Lysophosphatidic acid as a CSF lipid in posthemorrhagic hydrocephalus that drives CSF accumulation via TRPV4-induced hyperactivation of NKCC1

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BACKGROUND: A range of neurological pathologies may lead to secondary hydrocephalus. Treatment has largely been limited to surgical cerebrospinal fluid (CSF) diversion, as specific and efficient pharmacological options are lacking, partly due to the elusive molecular nature of the CSF secretion apparatus and its regulatory properties in physiology and pathophysiology.

METHODS: CSF obtained from patients with subarachnoid hemorrhage (SAH) and rats with experimentally inflicted intraventricular hemorrhage (IVH) was analyzed for lysophosphatidic acid (LPA) by alpha-LISA. We employed the in vivo rat model to determine the effect of LPA on ventricular size and brain water content, and to reveal the effect of activation and inhibition of the transient receptor potential vanilloid 4 (TRPV4) ion channel on intracranial pressure and CSF secretion rate. LPA-mediated modulation of TRPV4 was determined with electrophysiology and an ex vivo radio-isotope assay was employed to determine the effect of these modulators on choroid plexus transport.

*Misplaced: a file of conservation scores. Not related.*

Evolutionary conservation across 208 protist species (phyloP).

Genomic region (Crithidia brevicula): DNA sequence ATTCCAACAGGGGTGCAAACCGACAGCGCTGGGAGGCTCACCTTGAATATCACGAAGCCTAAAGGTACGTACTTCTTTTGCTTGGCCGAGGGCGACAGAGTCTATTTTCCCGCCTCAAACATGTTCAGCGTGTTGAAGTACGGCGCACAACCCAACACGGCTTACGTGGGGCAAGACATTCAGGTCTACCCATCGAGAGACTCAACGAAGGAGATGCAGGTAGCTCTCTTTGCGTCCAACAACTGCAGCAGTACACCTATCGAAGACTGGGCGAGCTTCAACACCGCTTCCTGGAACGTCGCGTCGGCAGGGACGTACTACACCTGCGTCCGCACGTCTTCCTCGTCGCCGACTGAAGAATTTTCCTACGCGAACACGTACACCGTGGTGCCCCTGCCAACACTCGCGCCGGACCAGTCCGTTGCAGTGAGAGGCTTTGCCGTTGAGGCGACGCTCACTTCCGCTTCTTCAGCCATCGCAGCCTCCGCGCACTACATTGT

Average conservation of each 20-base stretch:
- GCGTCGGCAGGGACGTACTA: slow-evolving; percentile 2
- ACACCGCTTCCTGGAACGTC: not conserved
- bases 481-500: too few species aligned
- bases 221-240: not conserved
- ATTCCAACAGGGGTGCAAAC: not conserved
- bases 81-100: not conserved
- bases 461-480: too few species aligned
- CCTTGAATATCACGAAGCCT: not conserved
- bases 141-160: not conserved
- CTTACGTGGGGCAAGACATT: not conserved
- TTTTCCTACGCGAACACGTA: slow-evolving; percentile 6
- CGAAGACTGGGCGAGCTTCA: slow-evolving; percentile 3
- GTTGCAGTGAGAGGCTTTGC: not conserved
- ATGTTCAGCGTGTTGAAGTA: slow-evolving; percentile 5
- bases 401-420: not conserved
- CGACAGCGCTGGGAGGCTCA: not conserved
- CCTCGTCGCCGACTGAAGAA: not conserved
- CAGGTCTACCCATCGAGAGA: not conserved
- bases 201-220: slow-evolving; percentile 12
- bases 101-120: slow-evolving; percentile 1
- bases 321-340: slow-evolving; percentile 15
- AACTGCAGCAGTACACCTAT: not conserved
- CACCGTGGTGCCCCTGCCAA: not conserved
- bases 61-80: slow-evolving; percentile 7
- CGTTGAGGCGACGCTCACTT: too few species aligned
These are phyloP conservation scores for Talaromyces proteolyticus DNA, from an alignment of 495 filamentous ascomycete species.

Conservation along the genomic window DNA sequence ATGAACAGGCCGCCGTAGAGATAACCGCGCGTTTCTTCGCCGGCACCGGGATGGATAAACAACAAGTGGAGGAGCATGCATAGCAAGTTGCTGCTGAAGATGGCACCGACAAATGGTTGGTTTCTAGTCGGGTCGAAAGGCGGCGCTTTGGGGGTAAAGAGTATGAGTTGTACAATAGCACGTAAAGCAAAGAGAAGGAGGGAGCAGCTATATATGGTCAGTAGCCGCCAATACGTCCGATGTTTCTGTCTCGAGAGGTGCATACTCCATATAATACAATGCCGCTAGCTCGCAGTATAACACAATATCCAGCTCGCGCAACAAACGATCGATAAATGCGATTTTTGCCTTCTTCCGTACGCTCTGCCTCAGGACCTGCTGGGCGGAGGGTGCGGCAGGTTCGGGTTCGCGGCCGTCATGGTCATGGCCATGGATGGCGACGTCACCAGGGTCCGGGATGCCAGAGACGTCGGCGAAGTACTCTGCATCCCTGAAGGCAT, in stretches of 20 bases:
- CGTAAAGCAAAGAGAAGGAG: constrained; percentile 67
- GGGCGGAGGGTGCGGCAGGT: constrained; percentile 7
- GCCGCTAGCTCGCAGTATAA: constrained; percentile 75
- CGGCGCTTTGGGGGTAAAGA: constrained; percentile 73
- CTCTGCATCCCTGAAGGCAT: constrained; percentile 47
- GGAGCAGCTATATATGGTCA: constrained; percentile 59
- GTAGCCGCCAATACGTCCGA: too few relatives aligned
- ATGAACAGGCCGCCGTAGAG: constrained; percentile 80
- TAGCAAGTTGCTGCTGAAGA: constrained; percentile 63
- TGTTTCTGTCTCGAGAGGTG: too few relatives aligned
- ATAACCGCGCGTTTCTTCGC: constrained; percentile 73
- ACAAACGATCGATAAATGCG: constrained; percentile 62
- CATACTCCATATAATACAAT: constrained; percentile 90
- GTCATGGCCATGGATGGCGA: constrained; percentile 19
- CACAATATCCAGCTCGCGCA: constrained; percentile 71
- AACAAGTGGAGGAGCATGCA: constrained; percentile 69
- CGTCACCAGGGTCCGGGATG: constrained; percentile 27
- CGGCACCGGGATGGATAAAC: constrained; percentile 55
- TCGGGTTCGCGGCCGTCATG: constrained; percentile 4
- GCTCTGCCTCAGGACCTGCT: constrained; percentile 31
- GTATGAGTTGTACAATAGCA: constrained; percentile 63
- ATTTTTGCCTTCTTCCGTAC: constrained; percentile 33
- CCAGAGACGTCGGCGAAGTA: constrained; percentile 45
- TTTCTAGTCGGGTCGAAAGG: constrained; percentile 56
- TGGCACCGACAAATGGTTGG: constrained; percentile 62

RESULTS: Elevated levels of LPA were observed in CSF obtained from patients with subarachnoid hemorrhage (SAH) and from rats with experimentally-inflicted intraventricular hemorrhage (IVH). Intraventricular administration of LPA caused elevated brain water content and ventriculomegaly in experimental rats, via its action as an agonist of the choroidal transient receptor potential vanilloid 4 (TRPV4) channel. TRPV4 was revealed as a novel regulator of ICP in experimental rats via its ability to modulate the CSF secretion rate through its direct activation of the Na+/K+/2Cl- cotransporter (NKCC1) implicated in CSF secretion.

CONCLUSIONS: Together, our data reveal that a serum lipid present in brain pathologies with hemorrhagic events promotes CSF hypersecretion and ensuing brain water accumulation via its direct action on TRPV4 and its downstream regulation of NKCC1. TRPV4 may therefore be a promising future pharmacological target for pathologies involving brain water accumulation.

TidsskriftFluids and Barriers of the CNS
Udgave nummer1
Antal sider17
StatusUdgivet - 2022

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© 2022. The Author(s).

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